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Written by Dr. Claudia Beuger.

Pottery sherds, which have been collected on the surface of Tell Nader by Mr. Nader Babakr Muhammed and Dr. Konstantinos Kopanias in May 2010, showed that Chalcolithic strata should be expected on the site. In addition, the brief rescue excavation, which was conducted by the Directorate of Antiquities of Erbil in August 2010 in the west end of the site, revealed a Middle/Neo-Assyrian jar burial (Fig. 1).

Fig. 1. Courtesy of Mr. Nader Babakr Muhammed.

The finds from the survey of the team of the University of Athens and also from the first excavation season in April 2011 lead to a more precise estimation of the chronological sequence in Tell Nader. The majority of the pottery finds from the site can be dated in the Chalcolithic period, and consist mainly of painted Early Northern Ubaid pottery (Fig. 2), as well as pottery of the Transitional (Fig. 3) and the Gawra-horizon (Fig. 4). Nevertheless, isolated finds from the Hassuna, Samarra and Halaf periods lead to the assumption that a complete stratigraphy of the Late Neolithic/Chalcolithic is expected in the site.

Fig. 2. Drawing: Claudia Beuger.
Fig. 3. Drawing: Claudia Beuger.
Fig. 4. Drawing: Claudia Beuger.

There are also isolated pottery finds from later periods, which indicate that the site was not abandoned altogether, namely from the Uruk period, the early third millennium and probably also the early second millennium. The relatively numerous finds of characteristic Middle Assyrian pottery, which have been collected during the surface survey prior to the excavation, lead to the conclusion that this site was still in use during that time. Finally, no certain Neo-Assyrian or later pottery types have been recognized yet.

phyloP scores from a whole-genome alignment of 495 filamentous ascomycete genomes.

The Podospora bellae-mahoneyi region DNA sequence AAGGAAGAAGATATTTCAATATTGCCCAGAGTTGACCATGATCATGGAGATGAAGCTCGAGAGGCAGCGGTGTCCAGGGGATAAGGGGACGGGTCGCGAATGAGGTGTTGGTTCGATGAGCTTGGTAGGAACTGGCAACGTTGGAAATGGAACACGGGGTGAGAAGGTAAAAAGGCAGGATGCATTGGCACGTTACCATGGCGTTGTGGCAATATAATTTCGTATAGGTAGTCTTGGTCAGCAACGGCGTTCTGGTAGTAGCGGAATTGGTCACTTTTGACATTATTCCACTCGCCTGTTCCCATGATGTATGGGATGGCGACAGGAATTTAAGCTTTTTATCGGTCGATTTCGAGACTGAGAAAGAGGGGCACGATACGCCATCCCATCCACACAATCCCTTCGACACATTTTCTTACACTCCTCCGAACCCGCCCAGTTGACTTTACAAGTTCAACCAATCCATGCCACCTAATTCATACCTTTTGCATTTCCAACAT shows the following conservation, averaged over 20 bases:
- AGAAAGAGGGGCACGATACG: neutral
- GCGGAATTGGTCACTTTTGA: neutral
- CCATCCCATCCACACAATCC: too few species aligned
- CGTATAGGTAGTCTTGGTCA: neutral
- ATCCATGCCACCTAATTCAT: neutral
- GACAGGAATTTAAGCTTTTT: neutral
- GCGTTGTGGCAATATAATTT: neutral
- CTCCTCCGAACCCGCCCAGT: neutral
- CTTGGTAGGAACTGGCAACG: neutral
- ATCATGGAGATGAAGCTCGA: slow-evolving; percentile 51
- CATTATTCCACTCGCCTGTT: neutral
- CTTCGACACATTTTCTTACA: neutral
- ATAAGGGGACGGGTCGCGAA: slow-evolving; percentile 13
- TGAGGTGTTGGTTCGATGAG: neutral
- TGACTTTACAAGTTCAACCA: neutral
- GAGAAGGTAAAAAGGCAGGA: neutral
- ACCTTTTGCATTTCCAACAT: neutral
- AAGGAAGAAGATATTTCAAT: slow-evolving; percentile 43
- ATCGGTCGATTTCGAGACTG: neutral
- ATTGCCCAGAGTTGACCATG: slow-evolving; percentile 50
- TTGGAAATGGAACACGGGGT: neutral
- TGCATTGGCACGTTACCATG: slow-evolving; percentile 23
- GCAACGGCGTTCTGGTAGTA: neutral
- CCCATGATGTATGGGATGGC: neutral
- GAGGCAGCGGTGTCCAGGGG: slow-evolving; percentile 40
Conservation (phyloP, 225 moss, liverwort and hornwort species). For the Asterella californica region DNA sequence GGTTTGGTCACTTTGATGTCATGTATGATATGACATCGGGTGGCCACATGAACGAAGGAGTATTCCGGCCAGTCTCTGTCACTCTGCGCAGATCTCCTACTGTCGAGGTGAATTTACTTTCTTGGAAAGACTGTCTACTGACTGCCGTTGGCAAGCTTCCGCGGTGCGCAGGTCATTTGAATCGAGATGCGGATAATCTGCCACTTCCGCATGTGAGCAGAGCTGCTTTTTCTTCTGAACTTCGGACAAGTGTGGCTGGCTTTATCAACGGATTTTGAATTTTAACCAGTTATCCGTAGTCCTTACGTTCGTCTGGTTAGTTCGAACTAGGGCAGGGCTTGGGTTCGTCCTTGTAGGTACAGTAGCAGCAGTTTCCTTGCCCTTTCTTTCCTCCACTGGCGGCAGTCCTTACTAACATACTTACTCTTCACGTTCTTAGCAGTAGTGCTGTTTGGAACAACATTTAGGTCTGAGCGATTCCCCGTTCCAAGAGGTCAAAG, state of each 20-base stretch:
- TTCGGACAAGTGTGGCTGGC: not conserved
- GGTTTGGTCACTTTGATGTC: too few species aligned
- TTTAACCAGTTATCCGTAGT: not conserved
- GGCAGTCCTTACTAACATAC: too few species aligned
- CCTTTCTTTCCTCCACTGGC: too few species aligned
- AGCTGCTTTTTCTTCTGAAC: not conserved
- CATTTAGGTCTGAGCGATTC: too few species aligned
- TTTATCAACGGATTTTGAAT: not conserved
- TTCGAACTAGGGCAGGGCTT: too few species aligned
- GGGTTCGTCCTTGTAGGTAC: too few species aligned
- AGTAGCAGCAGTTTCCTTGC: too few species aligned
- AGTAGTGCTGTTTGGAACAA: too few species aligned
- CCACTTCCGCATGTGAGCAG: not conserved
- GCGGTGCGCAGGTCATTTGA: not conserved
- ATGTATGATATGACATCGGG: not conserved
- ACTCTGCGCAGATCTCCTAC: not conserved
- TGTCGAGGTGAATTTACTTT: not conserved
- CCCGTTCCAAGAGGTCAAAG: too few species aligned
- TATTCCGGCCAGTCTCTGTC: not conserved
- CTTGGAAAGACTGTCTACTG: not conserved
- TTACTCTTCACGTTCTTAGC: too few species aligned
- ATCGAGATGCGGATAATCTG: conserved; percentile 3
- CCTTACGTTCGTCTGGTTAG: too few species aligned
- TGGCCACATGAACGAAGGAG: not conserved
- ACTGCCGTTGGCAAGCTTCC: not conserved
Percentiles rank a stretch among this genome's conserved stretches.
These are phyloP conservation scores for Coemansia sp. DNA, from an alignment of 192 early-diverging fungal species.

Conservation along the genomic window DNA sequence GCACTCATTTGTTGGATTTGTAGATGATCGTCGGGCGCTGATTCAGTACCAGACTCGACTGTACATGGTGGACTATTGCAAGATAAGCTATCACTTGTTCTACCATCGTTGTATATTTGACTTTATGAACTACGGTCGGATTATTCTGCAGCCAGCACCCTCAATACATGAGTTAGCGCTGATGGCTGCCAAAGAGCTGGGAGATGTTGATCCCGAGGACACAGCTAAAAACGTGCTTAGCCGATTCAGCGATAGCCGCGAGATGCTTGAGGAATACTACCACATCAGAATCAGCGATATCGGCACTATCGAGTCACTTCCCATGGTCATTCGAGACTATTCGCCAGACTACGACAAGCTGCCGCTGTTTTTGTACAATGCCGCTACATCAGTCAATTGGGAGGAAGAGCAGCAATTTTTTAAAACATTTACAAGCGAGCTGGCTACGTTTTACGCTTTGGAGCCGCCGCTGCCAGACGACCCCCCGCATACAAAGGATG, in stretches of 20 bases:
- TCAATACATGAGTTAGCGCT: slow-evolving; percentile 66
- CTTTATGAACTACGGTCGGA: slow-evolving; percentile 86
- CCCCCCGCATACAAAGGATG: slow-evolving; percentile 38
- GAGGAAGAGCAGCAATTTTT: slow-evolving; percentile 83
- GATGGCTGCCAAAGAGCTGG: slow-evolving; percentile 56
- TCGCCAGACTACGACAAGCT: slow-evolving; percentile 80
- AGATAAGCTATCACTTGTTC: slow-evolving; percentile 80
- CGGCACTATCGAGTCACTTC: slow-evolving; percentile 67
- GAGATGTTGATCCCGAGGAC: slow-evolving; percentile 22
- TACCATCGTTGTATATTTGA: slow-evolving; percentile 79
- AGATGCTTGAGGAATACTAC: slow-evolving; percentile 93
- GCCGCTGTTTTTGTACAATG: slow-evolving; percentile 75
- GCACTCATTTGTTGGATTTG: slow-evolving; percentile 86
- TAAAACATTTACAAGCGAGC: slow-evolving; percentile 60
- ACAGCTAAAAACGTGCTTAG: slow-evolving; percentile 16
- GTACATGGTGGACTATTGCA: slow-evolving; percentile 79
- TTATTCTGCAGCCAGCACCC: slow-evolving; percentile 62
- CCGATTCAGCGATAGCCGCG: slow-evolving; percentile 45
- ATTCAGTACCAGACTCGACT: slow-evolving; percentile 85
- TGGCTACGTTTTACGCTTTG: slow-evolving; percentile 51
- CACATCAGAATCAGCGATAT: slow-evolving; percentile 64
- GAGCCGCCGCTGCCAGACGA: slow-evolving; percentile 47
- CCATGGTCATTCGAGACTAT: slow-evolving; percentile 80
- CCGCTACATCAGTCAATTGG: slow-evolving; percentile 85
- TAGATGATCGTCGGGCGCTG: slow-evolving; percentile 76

The first excavation season in Tell Nader produced a total of 18.600 pottery sherds. During the first excavation campaign we have concentrated mainly on the classification of the pottery according to its fabric and also the vase forms. So far we were able to define a total of 43 different fabric types. The systematic statistical analysis of the pottery material is not yet concluded, but some patterns are already visible, such as the occurrence of the Organic Tempered Fabric (F8) mainly in Middle-Assyrian vase shapes. A total of more than 300 sherds have already been drawn, also thanks to the assistance of Ms. Hazan Latif and Ms. Rezna Abdulkadel, both archaeologists of the Directorate of Antiquities in Erbil.